This probably is not altogether correctly given for the same reason
that causes the list of totems to be incomplete namely that my informants
knew only the particulars with completeness as to their own totems.
However it is quite sufficient to show clearly the principles in which
these burial arrangements are made. It also shows as stated [crossed out - by] to me
that Ngaui and Gartchuka went together and it also goes to
confirm the statement that there were Batjangal in each
class. It shows further that Munya [crossed out - and] [Warturit? or Warburit?] and Batjangal of Krokitch was each divided into two branches.
Gamutch-Jalan had no mortuary totems.
The spaces between the [crossed out - each] directions had names which are written
between them so far as my informants who were Krokitch could
give them. The word "Kolkorn" means "wholly" thus "Kolkorn-
Batchanjal" means "wholly Pelican", so "Kolkorn-Munya" means
"altogether Munya" (yam) and in this case the designation appears to
exclude the mortuary direction of "[mirwilluk?]" which is a [crossed out - "mir"] object claimed [underlined - object claimed]
by Wartwuk, which although a "mir" is not in so far a "totem" in that it
gave a designation to any one. My informants were in doubts themselves and
I have merely recorded it as part of the scheme which they drew up.
The little information which has been recorded as to the
tribes of this South Eastern District of South Australia shows clearly that they
were part of the Nation [crossed out - two words] of which the Wobjōballuk are an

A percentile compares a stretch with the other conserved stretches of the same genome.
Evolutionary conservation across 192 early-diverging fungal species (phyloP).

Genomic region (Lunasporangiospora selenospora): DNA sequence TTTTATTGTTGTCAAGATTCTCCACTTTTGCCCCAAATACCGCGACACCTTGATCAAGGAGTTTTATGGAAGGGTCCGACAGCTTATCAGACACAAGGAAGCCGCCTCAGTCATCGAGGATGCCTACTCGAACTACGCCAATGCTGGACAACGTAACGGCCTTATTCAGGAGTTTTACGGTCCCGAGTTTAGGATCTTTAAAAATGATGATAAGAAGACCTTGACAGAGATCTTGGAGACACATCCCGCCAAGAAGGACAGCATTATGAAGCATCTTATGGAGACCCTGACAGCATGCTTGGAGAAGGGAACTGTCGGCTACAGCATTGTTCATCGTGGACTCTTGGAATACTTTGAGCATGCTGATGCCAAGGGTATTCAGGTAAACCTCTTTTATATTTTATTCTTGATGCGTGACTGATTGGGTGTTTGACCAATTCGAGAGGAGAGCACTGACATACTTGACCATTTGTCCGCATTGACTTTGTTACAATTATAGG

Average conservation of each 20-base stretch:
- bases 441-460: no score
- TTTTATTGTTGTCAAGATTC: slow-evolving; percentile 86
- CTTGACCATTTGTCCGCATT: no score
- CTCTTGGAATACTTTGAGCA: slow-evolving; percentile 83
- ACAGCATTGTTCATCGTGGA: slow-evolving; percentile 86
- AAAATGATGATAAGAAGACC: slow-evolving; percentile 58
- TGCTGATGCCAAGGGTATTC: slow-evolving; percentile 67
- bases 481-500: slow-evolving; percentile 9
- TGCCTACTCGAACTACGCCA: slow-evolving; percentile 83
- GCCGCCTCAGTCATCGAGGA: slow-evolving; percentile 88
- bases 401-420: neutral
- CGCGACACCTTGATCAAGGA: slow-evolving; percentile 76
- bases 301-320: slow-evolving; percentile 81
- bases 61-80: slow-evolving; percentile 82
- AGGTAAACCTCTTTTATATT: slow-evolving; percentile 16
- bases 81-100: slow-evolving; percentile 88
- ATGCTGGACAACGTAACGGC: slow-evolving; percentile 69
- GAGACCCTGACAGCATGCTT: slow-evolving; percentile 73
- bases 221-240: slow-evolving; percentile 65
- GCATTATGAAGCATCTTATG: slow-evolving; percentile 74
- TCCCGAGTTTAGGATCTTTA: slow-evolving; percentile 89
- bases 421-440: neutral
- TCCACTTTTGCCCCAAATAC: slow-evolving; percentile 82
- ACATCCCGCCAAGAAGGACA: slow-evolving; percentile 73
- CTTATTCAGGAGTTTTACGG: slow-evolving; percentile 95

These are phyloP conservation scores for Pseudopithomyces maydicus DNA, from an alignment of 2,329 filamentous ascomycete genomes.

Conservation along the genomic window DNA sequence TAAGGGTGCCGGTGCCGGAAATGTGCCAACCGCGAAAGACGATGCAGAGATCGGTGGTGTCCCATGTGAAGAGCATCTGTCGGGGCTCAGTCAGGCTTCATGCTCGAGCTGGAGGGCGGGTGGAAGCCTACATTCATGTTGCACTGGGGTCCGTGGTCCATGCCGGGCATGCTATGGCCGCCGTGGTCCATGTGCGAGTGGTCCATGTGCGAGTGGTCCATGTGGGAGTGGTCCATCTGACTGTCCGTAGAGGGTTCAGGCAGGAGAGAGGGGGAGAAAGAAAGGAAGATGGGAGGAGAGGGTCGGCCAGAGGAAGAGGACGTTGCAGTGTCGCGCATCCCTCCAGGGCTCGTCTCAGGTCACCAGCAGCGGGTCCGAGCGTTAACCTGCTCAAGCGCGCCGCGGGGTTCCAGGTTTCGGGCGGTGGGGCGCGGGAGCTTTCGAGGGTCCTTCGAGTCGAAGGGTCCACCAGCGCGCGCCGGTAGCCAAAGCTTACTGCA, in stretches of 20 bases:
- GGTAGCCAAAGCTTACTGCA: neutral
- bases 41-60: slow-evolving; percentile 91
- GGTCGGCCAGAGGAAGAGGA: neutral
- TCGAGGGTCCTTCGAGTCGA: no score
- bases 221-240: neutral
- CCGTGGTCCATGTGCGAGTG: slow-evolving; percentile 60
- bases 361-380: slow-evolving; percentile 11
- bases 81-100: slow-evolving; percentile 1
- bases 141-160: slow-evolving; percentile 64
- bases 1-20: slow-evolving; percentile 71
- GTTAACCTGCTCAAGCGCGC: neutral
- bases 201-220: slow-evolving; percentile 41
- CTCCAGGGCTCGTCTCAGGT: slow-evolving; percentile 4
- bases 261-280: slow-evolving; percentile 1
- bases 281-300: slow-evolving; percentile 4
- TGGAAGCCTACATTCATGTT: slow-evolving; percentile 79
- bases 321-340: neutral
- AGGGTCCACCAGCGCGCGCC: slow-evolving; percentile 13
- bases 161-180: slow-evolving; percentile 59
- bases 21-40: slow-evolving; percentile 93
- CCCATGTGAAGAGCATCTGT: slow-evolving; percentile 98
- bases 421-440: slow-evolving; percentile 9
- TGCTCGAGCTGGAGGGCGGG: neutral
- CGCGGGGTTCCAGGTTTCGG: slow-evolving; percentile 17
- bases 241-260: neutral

Mr D.S. Stewart communicated particulars [word crossed out] as to the tribe
living in the Mt Gambier District [crossed out - as far back as] over twenty years
ago which were made use of in our work "Kamiloi & Kurnai".
Mr James Smith in 1880 recorded some particulars as to the
same tribe who were called "Būandik" (2) From these authorities
the following particulars are compiled.
There [crossed out tribes] were five tribes inhabiting the South Eastern district named
Būandik, Painjunga, Mūtatunga, Wichintunga and Poliajunga [crossed out - and]
of which the Buandic was one occupying the [line underlined]
country from the mouth of the Glenelg River to Rivoli Bay and
for about thirty miles inland.
The class names and totems given by Mr Stewart and by Mr [Smith?]
respectively coincide exactly with the [ex?] but the latter gives a totem
[Laft margin note (1)} (1) K &K p 188
[Left margin note (2)]
(2) The Bovandik did tribes
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